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Reading is fundamental for a successful future

By State Rep. Betty BeBoef

February 9, 2012
R-What Cheer , Toledo Chronicle, Tama News-Herald

Since before Iowa even was a state, the citizens of this land have made education Iowa's top priority. Once again this year, discussion about improving our children's education will be the centerpiece of the Legislature's work.

These efforts kicked off in earnest last week when the introduction of the Governor's plan was introduced to the House Education Committee. It contains significant changes in the way Iowa educates its students in kindergarten through 12th grade. The legislation contains proposals to improve reading proficiency in early grades, increase the frequency of teacher evaluations, have all high school juniors take the ACT exam, as well as toughening the eligibility standards for people wanting to be teachers.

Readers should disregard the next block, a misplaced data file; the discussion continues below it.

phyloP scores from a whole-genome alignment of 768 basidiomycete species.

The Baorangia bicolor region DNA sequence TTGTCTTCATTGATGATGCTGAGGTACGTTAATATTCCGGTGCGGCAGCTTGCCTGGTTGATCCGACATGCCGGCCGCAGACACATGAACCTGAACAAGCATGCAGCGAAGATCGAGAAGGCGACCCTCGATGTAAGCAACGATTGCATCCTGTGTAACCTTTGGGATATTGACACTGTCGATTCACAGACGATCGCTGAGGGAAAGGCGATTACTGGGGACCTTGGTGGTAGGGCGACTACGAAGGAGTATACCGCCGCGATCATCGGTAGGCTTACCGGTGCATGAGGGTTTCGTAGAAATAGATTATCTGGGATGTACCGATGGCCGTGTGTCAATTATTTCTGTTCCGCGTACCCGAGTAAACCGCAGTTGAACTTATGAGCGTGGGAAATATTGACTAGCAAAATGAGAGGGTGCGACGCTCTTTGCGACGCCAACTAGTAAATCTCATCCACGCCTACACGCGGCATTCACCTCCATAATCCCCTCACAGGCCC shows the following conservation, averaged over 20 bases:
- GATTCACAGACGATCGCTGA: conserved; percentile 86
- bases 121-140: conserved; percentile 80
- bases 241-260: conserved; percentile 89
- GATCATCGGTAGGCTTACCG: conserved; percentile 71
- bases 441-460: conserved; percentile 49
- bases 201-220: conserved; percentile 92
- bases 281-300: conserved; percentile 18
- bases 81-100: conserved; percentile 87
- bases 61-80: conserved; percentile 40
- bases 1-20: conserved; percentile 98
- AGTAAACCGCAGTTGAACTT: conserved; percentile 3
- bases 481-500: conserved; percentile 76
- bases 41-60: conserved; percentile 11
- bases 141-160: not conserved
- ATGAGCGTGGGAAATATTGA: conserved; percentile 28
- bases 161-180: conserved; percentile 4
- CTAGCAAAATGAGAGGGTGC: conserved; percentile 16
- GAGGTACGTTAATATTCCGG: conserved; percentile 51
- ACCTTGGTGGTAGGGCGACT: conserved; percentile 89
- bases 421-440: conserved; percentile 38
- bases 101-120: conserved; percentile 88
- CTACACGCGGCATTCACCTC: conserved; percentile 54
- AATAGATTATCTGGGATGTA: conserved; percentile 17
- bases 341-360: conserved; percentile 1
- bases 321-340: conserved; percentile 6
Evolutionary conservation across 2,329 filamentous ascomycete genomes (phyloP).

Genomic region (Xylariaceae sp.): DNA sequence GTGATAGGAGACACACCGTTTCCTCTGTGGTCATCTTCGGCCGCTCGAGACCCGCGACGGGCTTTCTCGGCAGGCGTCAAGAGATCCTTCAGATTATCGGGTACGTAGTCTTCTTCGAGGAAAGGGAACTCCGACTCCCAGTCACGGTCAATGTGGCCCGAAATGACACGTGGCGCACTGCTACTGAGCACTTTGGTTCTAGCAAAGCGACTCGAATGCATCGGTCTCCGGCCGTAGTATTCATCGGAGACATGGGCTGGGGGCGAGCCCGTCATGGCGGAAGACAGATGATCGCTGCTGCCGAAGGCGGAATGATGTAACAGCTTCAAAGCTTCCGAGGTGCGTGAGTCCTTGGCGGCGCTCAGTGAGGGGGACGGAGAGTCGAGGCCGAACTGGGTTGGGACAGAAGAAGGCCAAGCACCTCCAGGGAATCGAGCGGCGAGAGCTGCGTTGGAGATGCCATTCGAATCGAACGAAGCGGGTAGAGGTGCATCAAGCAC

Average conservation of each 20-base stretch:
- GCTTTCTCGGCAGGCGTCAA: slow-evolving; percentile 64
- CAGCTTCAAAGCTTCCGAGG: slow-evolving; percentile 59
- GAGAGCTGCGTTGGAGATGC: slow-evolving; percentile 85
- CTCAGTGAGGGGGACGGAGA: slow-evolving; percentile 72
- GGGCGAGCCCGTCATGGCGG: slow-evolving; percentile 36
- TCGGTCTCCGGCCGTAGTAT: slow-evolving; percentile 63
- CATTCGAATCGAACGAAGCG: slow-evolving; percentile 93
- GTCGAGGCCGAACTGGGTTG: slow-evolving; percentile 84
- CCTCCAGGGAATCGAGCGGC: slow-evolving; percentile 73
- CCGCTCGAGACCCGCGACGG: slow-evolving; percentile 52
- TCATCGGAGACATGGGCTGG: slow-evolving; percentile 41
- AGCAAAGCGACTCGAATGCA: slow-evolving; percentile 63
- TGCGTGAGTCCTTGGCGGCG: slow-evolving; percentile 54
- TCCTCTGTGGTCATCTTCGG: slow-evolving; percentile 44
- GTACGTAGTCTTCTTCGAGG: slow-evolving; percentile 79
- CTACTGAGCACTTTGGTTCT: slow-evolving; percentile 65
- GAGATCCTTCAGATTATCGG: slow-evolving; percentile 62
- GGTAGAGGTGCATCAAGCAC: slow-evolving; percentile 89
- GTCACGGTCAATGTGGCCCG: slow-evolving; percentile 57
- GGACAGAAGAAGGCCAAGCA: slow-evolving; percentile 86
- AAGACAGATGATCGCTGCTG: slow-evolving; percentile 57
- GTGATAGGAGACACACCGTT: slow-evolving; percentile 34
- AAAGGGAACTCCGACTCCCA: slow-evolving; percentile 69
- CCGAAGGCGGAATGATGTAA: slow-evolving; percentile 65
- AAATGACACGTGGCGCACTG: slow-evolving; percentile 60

Meanwhile, President Obama was crossing the nation telling of changes he would bring to the nation's education system. In Michigan, he declared "We also know that when students aren't allowed to walk away from their education, more of them walk the stage to get their diploma." What the president was talking about would be an effort to help fight drop-out rates by encouraging states to adopt compulsory attendance laws that keep kids in school until age 18. Iowa currently requires kids to stay in school until age 16 (along with about 26 other states). The remaining states require students to stay in school through age 17 or 18. This debate has been introduced in Iowa in past years.